Nye finds it productive to think about her work more in the here and now, in terms of everyday interactions, and not so much through the lens of sexism and racism. Her work helps create partnerships within communities, connecting, cultivating meaningful collaboration, and being a convener to move WSP along on positive outcomes.
Helping clients & communities become Future Ready
WSP USA is the U.S. operating company of WSP, a leading global professional services firm employing over 50,000 people, including engineers, advisors, technicians, scientists, architects, planners, surveyors, and environmental and sustainability specialists, as well as other design, program and construction management professionals.
The firm traces its origins back to 1885 and has delivered iconic projects such as the design of the original New York City subway system, Cape Cod Canal, and the World Trade Center. It provides technical expertise and strategic advice to clients in the transportation, water, energy, property and buildings, industry, and commercial sectors.
Today, the company helps clients and communities become Future Ready, developing innovative solutions to the increasingly complex and interconnected challenges of the built and natural environments, and working to build resilience into organizations and systems to prepare for challenges ahead.
Nye works with a team of leaders in WSP USA’s Future Ready Program, an approach to thinking beyond the conventional to design and deliver infrastructure that is ready for the changes and challenges our world will face in the future.
Having a Future Ready mindset allows WSP to stay future-focused, understand how the world evolves, what it might look like in the next few decades, and take action to prepare for this future.
“Our communities thrive on it, and our clients count on it,” says Nye. “My plans for the future of WSP USA are to support our leaders in Environment, Social and Governance (ESG) and elevating the ‘S’ through our WSP I&D National Council’s DE&I goals as they evolve.”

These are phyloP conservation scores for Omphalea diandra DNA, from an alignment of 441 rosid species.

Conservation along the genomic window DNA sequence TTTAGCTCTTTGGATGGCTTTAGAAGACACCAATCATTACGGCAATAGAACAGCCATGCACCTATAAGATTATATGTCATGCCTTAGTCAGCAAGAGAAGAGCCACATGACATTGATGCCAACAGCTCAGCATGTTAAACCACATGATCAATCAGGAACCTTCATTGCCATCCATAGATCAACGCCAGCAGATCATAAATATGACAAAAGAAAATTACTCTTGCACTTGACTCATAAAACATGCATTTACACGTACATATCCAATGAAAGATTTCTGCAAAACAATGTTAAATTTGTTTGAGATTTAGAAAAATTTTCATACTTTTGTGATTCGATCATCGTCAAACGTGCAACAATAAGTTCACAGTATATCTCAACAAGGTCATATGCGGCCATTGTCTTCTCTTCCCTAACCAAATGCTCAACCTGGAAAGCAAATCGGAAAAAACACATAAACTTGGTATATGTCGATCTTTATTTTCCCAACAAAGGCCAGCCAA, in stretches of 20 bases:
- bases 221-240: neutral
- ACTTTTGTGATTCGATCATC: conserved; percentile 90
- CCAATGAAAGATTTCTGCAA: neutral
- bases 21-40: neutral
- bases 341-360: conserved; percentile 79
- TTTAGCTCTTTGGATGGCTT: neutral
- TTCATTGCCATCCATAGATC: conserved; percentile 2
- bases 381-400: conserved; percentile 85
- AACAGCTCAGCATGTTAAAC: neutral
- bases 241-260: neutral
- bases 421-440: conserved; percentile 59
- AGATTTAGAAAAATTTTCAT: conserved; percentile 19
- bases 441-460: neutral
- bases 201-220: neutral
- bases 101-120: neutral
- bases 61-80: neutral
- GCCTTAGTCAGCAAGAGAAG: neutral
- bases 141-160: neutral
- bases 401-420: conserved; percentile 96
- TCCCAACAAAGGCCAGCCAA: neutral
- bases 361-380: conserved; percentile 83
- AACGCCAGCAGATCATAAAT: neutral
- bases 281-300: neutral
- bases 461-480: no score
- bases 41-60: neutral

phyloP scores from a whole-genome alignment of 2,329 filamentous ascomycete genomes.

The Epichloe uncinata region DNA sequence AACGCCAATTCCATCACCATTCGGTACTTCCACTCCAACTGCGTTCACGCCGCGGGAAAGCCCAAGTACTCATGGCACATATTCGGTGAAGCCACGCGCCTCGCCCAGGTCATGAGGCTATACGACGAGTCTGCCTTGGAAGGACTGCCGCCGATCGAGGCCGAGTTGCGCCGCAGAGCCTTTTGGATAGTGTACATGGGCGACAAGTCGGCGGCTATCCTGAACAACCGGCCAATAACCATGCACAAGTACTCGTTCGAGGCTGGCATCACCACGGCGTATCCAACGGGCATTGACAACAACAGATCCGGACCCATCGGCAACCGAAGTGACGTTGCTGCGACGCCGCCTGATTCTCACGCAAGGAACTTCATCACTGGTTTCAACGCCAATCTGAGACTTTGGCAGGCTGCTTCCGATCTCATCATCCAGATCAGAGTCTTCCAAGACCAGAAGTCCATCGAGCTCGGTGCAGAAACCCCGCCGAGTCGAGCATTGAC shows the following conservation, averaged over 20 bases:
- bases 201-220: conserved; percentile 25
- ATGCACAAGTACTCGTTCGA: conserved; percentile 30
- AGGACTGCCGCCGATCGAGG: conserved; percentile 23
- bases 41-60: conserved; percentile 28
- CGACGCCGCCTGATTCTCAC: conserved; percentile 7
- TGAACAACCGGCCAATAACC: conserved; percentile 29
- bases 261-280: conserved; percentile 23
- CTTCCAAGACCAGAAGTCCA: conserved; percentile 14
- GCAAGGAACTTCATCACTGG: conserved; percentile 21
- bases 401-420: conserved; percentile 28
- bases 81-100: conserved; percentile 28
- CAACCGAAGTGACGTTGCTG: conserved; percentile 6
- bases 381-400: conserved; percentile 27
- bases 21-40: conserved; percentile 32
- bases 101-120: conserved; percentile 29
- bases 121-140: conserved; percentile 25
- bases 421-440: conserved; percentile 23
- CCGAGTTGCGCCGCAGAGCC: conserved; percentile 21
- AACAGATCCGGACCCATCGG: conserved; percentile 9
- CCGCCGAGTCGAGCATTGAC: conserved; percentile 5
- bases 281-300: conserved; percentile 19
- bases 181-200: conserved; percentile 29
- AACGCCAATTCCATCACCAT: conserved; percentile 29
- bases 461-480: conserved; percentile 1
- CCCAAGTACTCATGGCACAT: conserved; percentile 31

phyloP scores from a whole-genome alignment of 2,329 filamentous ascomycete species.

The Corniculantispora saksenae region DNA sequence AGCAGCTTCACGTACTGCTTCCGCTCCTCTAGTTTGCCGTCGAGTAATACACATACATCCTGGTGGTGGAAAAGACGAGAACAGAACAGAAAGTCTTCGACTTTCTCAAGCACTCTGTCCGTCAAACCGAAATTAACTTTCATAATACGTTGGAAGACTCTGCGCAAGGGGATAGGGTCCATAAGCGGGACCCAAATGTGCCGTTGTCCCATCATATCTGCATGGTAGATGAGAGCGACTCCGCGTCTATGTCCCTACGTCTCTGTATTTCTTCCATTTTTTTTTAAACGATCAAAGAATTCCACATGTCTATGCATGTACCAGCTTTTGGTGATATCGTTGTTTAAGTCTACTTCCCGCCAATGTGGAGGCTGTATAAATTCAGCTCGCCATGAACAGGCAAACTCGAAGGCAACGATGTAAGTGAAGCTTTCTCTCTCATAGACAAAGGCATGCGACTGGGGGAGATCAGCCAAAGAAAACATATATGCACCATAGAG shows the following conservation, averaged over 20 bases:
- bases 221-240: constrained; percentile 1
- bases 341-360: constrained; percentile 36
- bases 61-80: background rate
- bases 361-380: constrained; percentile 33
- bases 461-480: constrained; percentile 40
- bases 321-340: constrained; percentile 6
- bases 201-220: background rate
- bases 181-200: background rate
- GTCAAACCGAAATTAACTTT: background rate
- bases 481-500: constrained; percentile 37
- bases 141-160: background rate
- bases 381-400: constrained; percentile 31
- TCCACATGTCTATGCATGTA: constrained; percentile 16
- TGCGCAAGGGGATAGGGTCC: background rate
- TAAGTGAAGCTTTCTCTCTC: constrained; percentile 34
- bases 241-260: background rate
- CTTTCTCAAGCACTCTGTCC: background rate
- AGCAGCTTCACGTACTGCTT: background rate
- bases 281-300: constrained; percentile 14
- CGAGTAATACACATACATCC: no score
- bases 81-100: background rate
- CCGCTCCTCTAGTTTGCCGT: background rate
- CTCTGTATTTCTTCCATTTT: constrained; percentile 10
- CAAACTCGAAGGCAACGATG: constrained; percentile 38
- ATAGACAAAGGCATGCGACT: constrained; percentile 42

WSP USA has a 3-year strategic plan, and Nye’s goal is to help execute those initiatives, throughout the organization and externally, with an equity bifocal. “My short-term goal at WSP is to always uplift my peers and clients. My long-term continuous goal is to promote excellence for present and future generations,” she says.
“I was raised to believe that excellence is the best deterrent to racism or sexism. And that’s how I operate my life.” ~ Oprah Winfrey
Overcoming unconscious biases
Nye defines her strength — and weakness — as her love for people and the desire to help people achieve their goals. For her, this means supporting people through physical and mental challenges, ensuring the working conditions and composition of their supplier diversity programs are up to par, and supporting DE&I for communities in which they work.
“Challenges do make you stronger,” she says. “One of the first lessons I learned was to be a humble learner, practice profound listening, and approach my work with boldness towards learning.” This approach helped Nye realize that everyone’s life experience is expertise.
Listening without making assumptions or predetermined solutions also taught her valuable lessons. “In my early career, I often made assumptions without really getting to know someone,” she recalls. “However, once I began studying more about DE&I, I had an opportunity to create more dialogue on these subjects, learned to move at the speed of trust, and create authentic relationships.”
Having noted the human tendency for unconscious biases, Nye knew that it was imperative for her to overcome her own biases and that not doing so could inadvertently harm relationships and alienate others with thoughtless autopilot responses. She feels blessed to have received that legacy from her father.
“I literally sat on my father’s shoulders as he supported the vision of MLK – to overcome tremendous obstacles, keep his family safe, and provide education for his children through some of the most challenging and hard times of being black in America,” she recalls.